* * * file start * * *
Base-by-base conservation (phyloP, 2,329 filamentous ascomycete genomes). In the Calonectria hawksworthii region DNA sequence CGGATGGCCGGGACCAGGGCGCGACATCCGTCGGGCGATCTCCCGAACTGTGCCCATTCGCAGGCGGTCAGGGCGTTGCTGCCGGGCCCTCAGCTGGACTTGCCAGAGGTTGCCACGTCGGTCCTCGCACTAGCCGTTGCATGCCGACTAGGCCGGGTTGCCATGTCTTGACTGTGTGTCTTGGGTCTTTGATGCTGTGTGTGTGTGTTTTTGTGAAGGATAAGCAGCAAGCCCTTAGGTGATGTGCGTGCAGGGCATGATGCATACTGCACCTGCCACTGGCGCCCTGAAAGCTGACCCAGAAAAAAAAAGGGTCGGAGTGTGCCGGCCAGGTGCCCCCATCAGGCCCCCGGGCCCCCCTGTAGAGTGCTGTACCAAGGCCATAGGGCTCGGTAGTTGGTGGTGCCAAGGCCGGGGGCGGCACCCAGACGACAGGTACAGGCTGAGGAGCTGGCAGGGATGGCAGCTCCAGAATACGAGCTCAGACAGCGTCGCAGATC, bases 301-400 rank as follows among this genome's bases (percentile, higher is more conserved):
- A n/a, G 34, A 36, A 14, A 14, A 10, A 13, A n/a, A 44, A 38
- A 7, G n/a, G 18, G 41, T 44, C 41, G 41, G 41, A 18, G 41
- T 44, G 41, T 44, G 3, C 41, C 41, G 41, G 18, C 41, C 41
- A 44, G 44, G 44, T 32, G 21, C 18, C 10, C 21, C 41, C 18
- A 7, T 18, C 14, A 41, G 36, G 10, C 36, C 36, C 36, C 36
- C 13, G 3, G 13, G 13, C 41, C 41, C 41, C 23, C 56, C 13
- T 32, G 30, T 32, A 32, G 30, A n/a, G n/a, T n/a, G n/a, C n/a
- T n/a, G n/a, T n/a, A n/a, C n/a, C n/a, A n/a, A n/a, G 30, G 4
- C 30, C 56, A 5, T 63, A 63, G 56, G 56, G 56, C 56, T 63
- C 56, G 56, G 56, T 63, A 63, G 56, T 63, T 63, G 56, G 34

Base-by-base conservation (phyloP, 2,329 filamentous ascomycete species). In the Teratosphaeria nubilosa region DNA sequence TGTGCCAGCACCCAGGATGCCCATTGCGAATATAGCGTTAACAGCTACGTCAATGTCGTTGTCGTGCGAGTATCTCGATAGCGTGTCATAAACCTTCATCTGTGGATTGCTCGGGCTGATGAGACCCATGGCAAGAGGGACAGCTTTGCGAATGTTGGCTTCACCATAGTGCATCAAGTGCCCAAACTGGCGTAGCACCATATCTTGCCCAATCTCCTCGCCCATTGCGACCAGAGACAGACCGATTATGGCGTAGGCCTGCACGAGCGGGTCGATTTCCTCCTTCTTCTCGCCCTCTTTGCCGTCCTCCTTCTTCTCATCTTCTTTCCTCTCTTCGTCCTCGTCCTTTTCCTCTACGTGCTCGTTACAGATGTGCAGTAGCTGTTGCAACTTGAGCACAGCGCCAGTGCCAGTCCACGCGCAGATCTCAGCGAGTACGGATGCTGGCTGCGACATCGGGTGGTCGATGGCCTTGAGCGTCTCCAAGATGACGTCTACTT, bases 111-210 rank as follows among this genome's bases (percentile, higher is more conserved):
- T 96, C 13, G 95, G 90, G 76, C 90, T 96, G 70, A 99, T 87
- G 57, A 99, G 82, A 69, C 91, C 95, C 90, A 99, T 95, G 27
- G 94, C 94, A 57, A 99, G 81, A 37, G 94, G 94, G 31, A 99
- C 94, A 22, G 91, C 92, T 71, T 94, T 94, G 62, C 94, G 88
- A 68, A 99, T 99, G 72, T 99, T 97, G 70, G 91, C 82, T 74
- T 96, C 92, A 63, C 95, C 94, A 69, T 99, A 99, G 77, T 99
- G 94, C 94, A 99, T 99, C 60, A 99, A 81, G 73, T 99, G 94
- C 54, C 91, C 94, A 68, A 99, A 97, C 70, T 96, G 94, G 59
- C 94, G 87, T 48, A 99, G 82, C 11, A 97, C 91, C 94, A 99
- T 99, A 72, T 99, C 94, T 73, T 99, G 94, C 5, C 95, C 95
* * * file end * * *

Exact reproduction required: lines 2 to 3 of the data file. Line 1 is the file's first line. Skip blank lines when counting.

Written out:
- A n/a, G 34, A 36, A 14, A 14, A 10, A 13, A n/a, A 44, A 38
- A 7, G n/a, G 18, G 41, T 44, C 41, G 41, G 41, A 18, G 41